St Neots school recognised for achievements and awarded Centre of Excellence status

Headteacher Anne Eardley and SENCO Sarah Clee along with some Crosshall pupils.

Headteacher Anne Eardley and SENCO Sarah Clee along with some Crosshall pupils. - Credit: Archant

Crosshall Junior School Academy Trust in St Neots has been recognised for its educational and pastoral achievements and awarded Centre of Excellence status.

The school, in Eaton Ford, learned this week that it is to receive an IQM Award, making it one of just 250 schools in the UK to earn the accolade.

A IQM inspector visited the school in July 2016 and then carried out a follow-up visit to assess the staff, review work and action plans, including the website and policies, and interview pupils and parents.

The report highlights several areas of excellence and praised the school’s “inclusive ethos” and described the academy as “happy and welcoming” and “safe and supportive”.

“Staff at the school are proud to work there and are happy; as a result, staffing is stable,” the report concluded.

“The school has several pupils with significant special educational needs and disabilities, it provides individualised provision for them that has enabled them to succeed and make progress. They are supported to participate in the wider life of the school, including the residential visits that take place for each year group.”

Headteacher Anne Eardley and other members of the staffing team were also singled out for praise.

Most Read

“The headteacher is keen to utilise the skills of her staff and this is evident in the work that has taken place this year with teaching assistants,” according to the report.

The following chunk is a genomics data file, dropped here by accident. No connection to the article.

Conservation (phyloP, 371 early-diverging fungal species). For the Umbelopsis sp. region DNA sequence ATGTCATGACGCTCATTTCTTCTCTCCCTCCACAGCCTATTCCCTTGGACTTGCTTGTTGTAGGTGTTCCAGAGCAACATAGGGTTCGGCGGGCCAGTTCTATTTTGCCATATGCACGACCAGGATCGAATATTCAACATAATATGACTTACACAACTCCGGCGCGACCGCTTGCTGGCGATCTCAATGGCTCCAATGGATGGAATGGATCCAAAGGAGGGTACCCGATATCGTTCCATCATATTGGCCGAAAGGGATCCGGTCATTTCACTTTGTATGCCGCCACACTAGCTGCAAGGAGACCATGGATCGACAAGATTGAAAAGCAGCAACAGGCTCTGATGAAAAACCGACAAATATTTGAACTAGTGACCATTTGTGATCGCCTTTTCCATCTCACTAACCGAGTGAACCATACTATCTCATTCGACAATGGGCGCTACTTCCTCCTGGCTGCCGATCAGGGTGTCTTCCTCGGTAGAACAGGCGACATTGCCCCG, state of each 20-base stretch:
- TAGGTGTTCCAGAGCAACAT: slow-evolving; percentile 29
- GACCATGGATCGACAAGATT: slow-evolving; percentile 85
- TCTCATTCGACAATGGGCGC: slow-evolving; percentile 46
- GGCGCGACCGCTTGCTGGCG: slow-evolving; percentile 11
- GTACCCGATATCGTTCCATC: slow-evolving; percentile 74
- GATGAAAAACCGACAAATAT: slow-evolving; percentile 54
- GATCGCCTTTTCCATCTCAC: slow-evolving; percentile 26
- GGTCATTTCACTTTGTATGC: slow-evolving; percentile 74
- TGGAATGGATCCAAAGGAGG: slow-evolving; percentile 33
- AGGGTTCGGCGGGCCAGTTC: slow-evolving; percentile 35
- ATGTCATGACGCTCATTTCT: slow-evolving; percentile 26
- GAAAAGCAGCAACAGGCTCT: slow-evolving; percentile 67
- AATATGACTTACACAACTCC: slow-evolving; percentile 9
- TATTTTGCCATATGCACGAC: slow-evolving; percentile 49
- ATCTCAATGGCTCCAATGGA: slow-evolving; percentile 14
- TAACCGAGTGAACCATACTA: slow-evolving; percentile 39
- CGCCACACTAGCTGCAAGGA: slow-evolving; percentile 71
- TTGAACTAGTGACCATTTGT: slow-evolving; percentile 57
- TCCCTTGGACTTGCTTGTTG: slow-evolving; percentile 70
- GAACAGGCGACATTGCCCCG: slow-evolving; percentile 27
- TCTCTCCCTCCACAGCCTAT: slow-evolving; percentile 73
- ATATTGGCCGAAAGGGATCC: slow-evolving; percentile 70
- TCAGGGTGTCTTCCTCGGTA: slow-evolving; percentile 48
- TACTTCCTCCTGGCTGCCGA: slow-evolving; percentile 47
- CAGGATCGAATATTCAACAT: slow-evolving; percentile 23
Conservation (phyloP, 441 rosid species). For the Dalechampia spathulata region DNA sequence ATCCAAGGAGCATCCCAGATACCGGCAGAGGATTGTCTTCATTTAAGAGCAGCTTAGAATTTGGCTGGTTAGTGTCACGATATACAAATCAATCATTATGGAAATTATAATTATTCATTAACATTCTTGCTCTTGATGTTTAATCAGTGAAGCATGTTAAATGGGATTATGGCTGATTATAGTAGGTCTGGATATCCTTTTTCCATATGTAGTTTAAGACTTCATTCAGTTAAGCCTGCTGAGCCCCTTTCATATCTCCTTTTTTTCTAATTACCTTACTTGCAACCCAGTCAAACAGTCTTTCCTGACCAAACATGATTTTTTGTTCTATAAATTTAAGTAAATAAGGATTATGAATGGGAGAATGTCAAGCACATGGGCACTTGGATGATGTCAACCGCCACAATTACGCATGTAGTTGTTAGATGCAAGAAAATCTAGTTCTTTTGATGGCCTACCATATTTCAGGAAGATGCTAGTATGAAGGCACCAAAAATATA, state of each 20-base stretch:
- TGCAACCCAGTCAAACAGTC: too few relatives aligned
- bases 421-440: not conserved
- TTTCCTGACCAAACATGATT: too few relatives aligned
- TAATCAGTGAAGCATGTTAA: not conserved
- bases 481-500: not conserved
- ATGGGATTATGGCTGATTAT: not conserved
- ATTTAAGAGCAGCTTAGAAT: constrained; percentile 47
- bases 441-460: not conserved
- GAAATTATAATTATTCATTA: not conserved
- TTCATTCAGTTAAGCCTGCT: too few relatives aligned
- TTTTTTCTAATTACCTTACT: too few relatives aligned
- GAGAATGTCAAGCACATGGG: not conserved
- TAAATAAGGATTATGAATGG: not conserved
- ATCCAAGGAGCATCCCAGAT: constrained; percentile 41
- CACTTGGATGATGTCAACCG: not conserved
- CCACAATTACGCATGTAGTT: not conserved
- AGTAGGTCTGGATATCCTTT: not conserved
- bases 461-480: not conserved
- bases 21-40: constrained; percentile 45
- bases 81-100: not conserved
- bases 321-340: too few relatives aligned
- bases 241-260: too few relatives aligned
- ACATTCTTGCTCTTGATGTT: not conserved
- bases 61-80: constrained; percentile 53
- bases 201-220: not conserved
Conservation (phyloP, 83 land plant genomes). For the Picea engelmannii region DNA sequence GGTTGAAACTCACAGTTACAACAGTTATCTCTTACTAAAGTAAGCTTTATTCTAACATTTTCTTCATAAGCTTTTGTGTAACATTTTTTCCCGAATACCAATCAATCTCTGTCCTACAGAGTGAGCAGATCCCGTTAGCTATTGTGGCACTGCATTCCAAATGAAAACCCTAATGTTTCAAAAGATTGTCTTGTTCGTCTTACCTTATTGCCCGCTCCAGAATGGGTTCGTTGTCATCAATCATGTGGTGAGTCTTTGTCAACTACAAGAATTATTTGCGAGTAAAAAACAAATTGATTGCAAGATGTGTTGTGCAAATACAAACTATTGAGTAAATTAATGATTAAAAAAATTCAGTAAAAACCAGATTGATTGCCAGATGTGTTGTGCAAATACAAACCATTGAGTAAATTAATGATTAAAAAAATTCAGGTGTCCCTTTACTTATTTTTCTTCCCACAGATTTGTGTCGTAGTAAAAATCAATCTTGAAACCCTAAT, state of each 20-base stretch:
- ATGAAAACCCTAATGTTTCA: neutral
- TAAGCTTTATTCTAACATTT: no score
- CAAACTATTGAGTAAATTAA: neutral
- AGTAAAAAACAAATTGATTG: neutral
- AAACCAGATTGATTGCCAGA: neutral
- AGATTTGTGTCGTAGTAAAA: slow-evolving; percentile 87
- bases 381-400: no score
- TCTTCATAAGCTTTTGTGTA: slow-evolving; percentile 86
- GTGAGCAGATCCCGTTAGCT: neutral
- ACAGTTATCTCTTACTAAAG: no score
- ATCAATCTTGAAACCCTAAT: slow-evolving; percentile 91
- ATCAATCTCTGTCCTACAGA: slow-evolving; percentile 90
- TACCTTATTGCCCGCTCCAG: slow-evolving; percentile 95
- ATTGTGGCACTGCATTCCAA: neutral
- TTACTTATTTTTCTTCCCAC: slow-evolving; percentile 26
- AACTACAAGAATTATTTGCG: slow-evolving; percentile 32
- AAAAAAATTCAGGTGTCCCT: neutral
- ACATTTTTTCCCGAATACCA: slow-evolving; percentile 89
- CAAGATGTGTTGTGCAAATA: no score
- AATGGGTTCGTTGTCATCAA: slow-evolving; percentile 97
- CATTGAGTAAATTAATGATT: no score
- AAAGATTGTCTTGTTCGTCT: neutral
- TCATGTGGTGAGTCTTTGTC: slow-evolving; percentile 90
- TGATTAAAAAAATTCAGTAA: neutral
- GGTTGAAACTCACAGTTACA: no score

“The role of teaching assistants at the school has been revised so that teaching assistants are assigned to each class rather than to individual pupils. This is supportive for pupil independence. An audit of teaching assistants has taken place and this has identified skills that teaching assistants have that can be utilised for running extra-curricular clubs, supporting subject leaders and supporting lessons.”

The report also praised the school’s “soft start to the day” policy which means pupils are able to enter the building 10 minutes earlier at the start of the day, which is thought to have had a positive impact on the traffic flow.

The assessor also highlighted “the use of group blogs”, links to schools in Australia and the US and various technology aids under the heading of strengths.

Under the progress heading, the report pointed out: “Crosshall Junior School Academy Trust has made considerable progress in the past year and has identified areas for development for the next 12 months on its action plan. In addition to these, there are some recommendations outlined in this report that were discussed as part of my review visit.”

It also recognised the “significant progress in terms of its inclusive practice in the past year” and said the school had made progress “with meeting the needs of pupils with social, emotional and mental health needs and those new to English.

“Positive changes have taken place with increased consistency in classrooms due to the various Compass Checks, a new behaviour management system”.

Headteacher Anne Eardley said: “The staff and governors of Crosshall Junior School are delighted that our endeavour to win this prestigious award, over the past year, has been recognised. We are extremely proud of our inclusive school community. Crosshall Junior is one of only 250 schools in the whole country that has managed to attain the IQM Centre of Excellence Award. As a Centre of Excellence, the school will continue to support other establishments and colleagues.”

The academy will be reviewed in 12 months’ time.